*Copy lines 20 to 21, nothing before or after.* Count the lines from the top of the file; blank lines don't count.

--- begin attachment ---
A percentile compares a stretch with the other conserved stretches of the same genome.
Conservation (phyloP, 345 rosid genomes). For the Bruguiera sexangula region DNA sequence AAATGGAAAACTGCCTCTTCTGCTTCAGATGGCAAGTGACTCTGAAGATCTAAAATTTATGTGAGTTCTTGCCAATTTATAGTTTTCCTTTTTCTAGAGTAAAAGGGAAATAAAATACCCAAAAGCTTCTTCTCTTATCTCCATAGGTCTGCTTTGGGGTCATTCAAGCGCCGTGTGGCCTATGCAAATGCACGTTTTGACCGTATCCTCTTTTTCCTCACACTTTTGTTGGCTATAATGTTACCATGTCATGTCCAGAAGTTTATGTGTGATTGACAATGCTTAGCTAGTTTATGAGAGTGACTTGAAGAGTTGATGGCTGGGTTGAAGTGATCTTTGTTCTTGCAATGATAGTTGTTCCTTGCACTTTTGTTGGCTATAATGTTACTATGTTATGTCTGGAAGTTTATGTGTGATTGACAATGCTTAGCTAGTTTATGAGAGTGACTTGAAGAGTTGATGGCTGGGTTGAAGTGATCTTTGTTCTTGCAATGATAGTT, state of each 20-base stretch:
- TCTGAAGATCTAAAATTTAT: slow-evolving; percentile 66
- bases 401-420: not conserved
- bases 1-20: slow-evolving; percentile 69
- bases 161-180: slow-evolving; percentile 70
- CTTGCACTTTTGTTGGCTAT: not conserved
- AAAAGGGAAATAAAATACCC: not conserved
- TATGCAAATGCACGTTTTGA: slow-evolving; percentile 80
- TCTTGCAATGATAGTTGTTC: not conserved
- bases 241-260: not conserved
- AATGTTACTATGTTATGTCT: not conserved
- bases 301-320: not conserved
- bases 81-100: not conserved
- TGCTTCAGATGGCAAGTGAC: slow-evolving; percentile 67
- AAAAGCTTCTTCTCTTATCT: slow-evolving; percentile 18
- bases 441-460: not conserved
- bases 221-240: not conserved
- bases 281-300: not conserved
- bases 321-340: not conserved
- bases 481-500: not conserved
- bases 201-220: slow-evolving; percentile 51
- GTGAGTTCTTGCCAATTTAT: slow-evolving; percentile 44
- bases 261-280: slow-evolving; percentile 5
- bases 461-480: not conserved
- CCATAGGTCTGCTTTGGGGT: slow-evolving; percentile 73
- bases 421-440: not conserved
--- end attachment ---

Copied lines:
- bases 321-340: not conserved
- bases 481-500: not conserved